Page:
FAULT: Emma goes through a lot of changes in the 20 years in which this story takes place.

Anne: Well, Emma’s not a girl who changes. She’s a girl who evolves. She knows who she is and she’s not trying on different personas. She’s trying to refine the one persona that she has. It was fun to work on her different looks. I think the pinnacle of her beauty was when she was in Paris because she’s so free and she’s just so herself. She’s really letting her flag fly. She’s in Paris, she cut off all her hair and she’s wearing vintage that fits really well—I think she had them tailored.

FAULT: It’s a far cry from her days of working at a Mexican restaurant.

Anne: It’s definitely a far cry from those days! It was fun to figure out where she eventually ends up. Odile Dicks-Mireaux, the costume designer, and I would have these really fun conversations like, “What was the year that Emma found the right bra?” As a girl, you have many years where you don’t wear the right bra. But one day, you find it and it’s like doors open and doves fly through. It’s a life-changing moment.

One Day

FAULT: Do you think it’s possible for men and women to be really good friends without having any sexual tension between them? It’s different from having gay male friends. I know you have a lot of those.

Anne: They’re awesome. I have straight male friends, too! But the majority of my friends are gay men. I’ve never had any sexual tension with them, which I consider to be a personal failing. I have to play more Judy Garland; I have to get on that. I think that it’s possible to be friends with a straight guy and vice versa when you’re a straight woman. I’m not the person to answer this question because I’ve been in a rock solid relationship for 3 years. I’m a one-man woman, so I don’t look at other men that way. I’m terribly boring, loyal and a true blue.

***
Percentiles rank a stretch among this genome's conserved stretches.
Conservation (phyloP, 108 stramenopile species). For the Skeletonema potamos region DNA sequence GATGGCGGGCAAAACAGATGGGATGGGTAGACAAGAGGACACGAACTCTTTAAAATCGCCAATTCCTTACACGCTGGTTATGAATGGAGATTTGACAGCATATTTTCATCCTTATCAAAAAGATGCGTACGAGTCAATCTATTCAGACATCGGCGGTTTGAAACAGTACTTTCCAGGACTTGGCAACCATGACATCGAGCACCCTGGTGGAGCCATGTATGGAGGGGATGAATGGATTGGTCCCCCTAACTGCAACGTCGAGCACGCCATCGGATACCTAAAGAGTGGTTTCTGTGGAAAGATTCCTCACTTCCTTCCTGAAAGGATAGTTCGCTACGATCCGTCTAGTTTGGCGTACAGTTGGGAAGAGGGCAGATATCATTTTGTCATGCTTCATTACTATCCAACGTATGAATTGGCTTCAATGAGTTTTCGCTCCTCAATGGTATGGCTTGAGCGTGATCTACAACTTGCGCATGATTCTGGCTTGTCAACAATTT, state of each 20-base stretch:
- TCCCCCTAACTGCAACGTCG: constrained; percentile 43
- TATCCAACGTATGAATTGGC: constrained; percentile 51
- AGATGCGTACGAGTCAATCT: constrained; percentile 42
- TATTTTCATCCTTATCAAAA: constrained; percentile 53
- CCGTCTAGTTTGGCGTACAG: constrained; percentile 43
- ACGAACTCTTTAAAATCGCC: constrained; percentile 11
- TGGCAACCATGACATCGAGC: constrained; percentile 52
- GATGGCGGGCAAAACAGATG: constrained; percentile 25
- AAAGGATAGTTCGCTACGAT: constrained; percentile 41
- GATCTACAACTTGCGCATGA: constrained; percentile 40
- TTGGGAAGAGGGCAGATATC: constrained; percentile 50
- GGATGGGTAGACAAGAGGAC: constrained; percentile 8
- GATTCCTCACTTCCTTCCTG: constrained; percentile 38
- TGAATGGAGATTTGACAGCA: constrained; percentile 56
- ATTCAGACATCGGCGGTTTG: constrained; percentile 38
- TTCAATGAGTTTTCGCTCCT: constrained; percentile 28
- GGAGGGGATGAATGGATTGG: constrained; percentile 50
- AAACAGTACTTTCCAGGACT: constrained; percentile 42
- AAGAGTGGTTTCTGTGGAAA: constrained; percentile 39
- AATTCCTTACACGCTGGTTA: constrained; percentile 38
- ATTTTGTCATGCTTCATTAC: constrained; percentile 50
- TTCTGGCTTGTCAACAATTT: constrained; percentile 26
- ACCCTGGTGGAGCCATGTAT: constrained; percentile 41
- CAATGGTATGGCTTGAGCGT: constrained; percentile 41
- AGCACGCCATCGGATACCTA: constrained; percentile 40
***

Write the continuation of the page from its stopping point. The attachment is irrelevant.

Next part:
FAULT: Jim [Sturgess] mentioned that you guys bonded over music during this shoot.

Anne: He totally got the short end of the stick. I was giving him show tunes and he gave me all of this awesome indie rock music like the Stone Roses. He turned me onto Elbow, and for that, I’m enormously grateful. But I think I turned him onto Bon Iver, so maybe I’m selling myself short. Bon Iver was so important for me as Emma. I listened to him constantly throughout this.

FAULT: What can you tell us about Christopher Nolan’s The Dark Knight Rises?

Anne: I’m having a lot of fun working on it. I’m having an absolute blast. It’s very big. The thing that’s wonderful about Chris is that he’s the most successful person in Hollywood at the moment, but his movies aren’t Hollywood. It feels like you’re making an indie film. He’s actually a really alternative filmmaker. I like to call him Hitchcock, but he blows things up. After this, I’m looking to having a quieter year.

FAULT: There are a lot of debates going on about this catsuit of yours.

Anne: Honestly, it’s disappointing. I think everyone feels a slight frustration with it because those stills so undercut the work that’s being done. Wait until you see this movie. It’s insane the stuff that’s in it. It’s going to be marvelous and it’s going to be way beyond what anyone imagines it could be. You can’t imagine the things that Chris is doing, or at least I couldn’t until I read the script. It was like, “Really? You’re going there? Okay.” Even the pictures that he’s released of me, that’s not everything. He hasn’t released everything. That’s a 10th of what the catsuit is. I think he’s having fun spoon-feeding out secrets. He has a lot more control than you think.